The Bill protects individuals against violations of their rights arising from the actions of governmental institutions or from the impact of State, Federal or Territory laws, the common law or delegated legislation.

As it stands, it does not affect the rights of individuals in relation to each other except when such rights flow from an impugned law. There is a case for extending the operation of the bill so that it applies as between private citizens. Constitutional law and human rights academic George Williams points out that there are more private police (such as security guards) than public police in Australia. Why should fundamental rights be enforceable against one but not the other? Williams suggests that the right to privacy may be in greater peril from corporations than from government, indicative of an emerging need for a broader approach to rights protection.

This would be quite a significant change to the Bill. As it stands, it is one of the important principles of the Bill that it is a shield and not a sword. It protects against governmental excesses by restraining the government in various ways. It does not create personal rights to be asserted against other private citizens. This is consistent with the approach taken to establishing rights protection regimes in other parts of the world. As Williams states, it may be the case that in “the longer term fundamental freedoms should also be guaranteed in specified contexts against non-governmental action.”

Effect in law

Interpretation
When constructing Commonwealth, State and Territory legislation the courts will give preference to a construction that would result in the legislation not being inconsistent with the ABR, or would further the objects of the ABR.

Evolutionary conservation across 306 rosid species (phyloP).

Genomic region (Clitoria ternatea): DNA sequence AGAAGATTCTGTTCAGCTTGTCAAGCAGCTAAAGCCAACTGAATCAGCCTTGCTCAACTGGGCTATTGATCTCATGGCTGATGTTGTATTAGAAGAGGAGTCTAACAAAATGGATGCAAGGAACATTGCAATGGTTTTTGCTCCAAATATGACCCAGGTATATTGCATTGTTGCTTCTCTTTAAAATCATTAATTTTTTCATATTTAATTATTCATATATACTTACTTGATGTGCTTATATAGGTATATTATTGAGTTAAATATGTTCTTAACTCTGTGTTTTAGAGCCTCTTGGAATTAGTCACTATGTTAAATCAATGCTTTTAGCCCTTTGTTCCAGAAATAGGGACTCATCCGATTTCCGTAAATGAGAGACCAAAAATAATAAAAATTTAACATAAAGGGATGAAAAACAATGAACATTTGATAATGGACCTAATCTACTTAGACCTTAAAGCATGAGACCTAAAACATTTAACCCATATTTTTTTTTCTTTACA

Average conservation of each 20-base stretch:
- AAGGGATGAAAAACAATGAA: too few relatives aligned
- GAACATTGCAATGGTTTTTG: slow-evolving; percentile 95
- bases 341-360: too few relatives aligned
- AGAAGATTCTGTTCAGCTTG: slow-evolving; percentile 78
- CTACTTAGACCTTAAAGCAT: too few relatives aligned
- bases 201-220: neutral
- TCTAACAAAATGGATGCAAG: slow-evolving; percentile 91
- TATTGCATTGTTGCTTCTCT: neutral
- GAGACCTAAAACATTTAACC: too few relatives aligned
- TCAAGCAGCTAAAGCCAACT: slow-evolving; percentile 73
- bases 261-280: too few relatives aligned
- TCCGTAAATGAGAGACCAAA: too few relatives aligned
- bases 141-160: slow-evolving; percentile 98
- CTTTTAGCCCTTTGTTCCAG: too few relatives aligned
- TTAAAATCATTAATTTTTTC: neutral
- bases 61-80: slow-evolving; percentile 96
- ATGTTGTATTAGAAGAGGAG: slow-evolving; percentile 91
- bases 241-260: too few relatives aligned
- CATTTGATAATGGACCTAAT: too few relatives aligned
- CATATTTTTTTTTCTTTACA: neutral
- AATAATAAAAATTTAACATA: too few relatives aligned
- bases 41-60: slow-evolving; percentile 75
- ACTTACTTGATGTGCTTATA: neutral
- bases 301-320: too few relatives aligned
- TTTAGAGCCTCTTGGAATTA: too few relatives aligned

Invalidity
Any existing legislation that is inconsistent with the ABR (despite attempts to construct the legislation consistently) will be invalid to the extent of the inconsistency. This provision will have a delayed effect. State, Federal and Territory governments will have three years to examine their laws for compliance.

Any future legislation that is inconsistent with the ABR will be invalid to the extent of the inconsistency unless it contains an express declaration that it is to operate notwithstanding the bill of rights. This will take effect immediately.

The Human Rights and Equal Opportunity Commission

The Bill confers upon the Human Rights and Equal Opportunity Commission various functions relating to the ABR. The Commission may inquire into any act or practice of any governmental agency or authority that may infringe the ABR. It also has promotional and educational functions.

Conclusion

If passed, the proposed Bill would be the biggest single step forward in the protection of fundamental rights that this country has ever seen. It would protect a broad range of fundamental rights recognised in international law. Those rights would not only be protected by force of law, but any alleged abuses would also be subject to investigation by the Human Rights and Equal Opportunity Commission.

It remains to be seen whether the ABR is capable of attracting the necessary political support. It is certainly more ambitious than the failed 1985 Bill. The watered down ABR 85 did not take the critical (but politically difficult) step of making the rights enforceable at a state level. This must be done to establish an effective regime for the protection of fundamental rights.